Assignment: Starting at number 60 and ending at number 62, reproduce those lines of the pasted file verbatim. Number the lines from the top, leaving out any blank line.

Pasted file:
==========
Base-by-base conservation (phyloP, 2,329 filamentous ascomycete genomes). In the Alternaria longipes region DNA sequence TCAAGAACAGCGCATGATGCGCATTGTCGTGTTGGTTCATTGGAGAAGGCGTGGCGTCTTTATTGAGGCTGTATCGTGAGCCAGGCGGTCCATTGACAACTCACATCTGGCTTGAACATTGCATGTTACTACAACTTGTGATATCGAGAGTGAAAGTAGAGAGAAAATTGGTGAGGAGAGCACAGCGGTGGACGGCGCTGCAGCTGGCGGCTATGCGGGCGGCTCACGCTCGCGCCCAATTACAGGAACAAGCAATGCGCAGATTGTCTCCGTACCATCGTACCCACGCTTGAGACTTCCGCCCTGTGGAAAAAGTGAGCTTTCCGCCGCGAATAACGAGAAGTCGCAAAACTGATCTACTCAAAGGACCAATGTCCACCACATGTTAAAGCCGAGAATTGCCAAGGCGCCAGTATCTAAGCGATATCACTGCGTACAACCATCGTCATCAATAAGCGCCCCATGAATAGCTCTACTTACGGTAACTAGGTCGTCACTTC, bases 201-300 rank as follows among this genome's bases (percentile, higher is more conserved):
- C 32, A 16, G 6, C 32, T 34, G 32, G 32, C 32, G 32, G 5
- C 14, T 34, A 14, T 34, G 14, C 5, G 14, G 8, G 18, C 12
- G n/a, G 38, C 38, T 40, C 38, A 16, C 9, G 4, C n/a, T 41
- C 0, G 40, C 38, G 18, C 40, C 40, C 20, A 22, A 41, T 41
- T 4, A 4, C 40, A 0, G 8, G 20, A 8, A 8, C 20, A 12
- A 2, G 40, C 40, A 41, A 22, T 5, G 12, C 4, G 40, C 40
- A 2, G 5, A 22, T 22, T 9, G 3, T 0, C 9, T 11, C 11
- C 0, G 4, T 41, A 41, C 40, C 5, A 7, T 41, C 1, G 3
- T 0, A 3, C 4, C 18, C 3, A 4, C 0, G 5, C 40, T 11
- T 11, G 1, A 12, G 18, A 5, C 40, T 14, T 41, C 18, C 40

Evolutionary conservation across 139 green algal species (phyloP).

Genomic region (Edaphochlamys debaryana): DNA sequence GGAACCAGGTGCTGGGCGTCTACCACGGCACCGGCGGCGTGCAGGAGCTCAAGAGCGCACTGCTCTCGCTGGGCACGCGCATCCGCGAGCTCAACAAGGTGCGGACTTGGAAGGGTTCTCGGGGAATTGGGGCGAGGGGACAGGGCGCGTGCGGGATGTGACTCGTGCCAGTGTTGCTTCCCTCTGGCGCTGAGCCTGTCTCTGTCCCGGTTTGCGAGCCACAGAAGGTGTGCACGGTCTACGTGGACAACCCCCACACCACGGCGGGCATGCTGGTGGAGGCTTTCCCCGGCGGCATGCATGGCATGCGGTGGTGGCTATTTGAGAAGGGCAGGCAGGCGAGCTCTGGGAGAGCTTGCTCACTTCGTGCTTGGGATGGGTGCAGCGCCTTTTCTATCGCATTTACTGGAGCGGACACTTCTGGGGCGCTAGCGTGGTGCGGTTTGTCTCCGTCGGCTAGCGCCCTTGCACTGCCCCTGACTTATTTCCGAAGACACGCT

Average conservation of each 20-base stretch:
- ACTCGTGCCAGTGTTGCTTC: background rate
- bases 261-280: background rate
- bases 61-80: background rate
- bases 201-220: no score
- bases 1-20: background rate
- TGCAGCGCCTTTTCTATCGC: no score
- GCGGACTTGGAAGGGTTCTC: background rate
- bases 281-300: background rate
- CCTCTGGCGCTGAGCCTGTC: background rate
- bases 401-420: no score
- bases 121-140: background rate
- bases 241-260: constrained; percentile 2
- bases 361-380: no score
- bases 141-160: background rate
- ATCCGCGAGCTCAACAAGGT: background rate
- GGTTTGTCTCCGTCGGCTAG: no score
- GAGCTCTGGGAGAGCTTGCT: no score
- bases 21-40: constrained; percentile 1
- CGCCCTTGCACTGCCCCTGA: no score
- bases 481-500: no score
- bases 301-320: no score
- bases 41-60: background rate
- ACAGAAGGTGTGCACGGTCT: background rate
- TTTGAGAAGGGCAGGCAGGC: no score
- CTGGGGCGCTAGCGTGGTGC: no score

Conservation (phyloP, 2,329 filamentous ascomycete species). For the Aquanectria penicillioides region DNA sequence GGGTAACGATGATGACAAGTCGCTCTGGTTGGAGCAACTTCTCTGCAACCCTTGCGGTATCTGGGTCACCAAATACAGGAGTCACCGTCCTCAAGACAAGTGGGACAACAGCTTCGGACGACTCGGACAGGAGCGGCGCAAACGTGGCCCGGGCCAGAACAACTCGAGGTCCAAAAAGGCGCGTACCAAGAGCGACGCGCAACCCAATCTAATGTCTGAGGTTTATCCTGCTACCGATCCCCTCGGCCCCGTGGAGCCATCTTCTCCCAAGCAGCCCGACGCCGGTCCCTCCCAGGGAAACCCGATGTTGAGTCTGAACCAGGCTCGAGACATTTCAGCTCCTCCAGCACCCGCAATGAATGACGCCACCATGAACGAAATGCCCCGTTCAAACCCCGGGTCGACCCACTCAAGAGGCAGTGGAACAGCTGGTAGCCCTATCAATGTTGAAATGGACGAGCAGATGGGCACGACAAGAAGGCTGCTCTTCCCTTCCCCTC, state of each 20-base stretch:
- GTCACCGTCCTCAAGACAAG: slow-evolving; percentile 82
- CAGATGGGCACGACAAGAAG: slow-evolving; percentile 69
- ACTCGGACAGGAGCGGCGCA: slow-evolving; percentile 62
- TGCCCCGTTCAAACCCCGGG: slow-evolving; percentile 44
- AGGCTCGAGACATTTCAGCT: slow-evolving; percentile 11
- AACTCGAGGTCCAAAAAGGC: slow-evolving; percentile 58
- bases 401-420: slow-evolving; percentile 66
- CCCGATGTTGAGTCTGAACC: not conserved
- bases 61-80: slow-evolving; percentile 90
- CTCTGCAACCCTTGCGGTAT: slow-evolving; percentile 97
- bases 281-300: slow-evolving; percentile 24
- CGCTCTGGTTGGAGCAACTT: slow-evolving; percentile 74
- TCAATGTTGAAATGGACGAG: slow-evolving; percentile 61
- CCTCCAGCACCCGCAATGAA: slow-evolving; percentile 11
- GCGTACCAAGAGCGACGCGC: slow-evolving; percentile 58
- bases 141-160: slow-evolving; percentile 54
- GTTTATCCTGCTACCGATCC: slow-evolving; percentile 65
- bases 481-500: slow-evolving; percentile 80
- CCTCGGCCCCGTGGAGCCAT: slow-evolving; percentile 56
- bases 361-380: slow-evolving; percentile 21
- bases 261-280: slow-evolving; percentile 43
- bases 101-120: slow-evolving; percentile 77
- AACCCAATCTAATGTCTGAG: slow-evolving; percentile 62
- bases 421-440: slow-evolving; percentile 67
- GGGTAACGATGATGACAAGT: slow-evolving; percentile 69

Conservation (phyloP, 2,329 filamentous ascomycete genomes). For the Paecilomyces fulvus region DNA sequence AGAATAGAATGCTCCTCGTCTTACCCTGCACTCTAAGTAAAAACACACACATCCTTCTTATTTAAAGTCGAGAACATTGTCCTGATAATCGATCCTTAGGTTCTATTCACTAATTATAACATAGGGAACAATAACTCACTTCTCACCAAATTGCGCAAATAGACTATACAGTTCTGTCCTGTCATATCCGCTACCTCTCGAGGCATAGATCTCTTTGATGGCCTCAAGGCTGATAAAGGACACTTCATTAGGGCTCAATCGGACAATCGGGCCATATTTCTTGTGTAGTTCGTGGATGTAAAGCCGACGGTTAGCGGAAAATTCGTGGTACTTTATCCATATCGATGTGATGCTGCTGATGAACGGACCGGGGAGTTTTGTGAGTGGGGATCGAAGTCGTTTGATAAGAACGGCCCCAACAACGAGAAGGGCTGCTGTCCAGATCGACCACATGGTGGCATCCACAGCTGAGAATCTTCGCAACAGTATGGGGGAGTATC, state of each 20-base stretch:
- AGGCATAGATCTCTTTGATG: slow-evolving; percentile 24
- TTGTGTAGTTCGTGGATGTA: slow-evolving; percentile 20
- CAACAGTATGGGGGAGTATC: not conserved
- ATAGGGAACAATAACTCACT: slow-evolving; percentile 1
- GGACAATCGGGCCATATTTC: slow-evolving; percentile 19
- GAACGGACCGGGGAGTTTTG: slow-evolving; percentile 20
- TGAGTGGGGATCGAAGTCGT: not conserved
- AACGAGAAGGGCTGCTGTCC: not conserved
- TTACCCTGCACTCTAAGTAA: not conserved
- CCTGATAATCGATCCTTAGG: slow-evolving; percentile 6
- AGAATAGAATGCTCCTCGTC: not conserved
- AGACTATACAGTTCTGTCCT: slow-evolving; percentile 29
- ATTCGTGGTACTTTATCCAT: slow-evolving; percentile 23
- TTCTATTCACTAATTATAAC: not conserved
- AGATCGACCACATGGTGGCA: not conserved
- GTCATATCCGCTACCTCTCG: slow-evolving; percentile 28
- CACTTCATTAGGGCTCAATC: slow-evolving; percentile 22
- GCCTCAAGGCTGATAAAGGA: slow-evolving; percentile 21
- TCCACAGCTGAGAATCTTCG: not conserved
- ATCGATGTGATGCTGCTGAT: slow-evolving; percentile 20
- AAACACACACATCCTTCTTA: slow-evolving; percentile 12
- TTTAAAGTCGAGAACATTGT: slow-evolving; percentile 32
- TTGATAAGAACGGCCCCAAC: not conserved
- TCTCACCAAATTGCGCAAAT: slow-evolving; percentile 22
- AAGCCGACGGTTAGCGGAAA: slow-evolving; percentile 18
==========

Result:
- bases 361-380: slow-evolving; percentile 21
- bases 261-280: slow-evolving; percentile 43
- bases 101-120: slow-evolving; percentile 77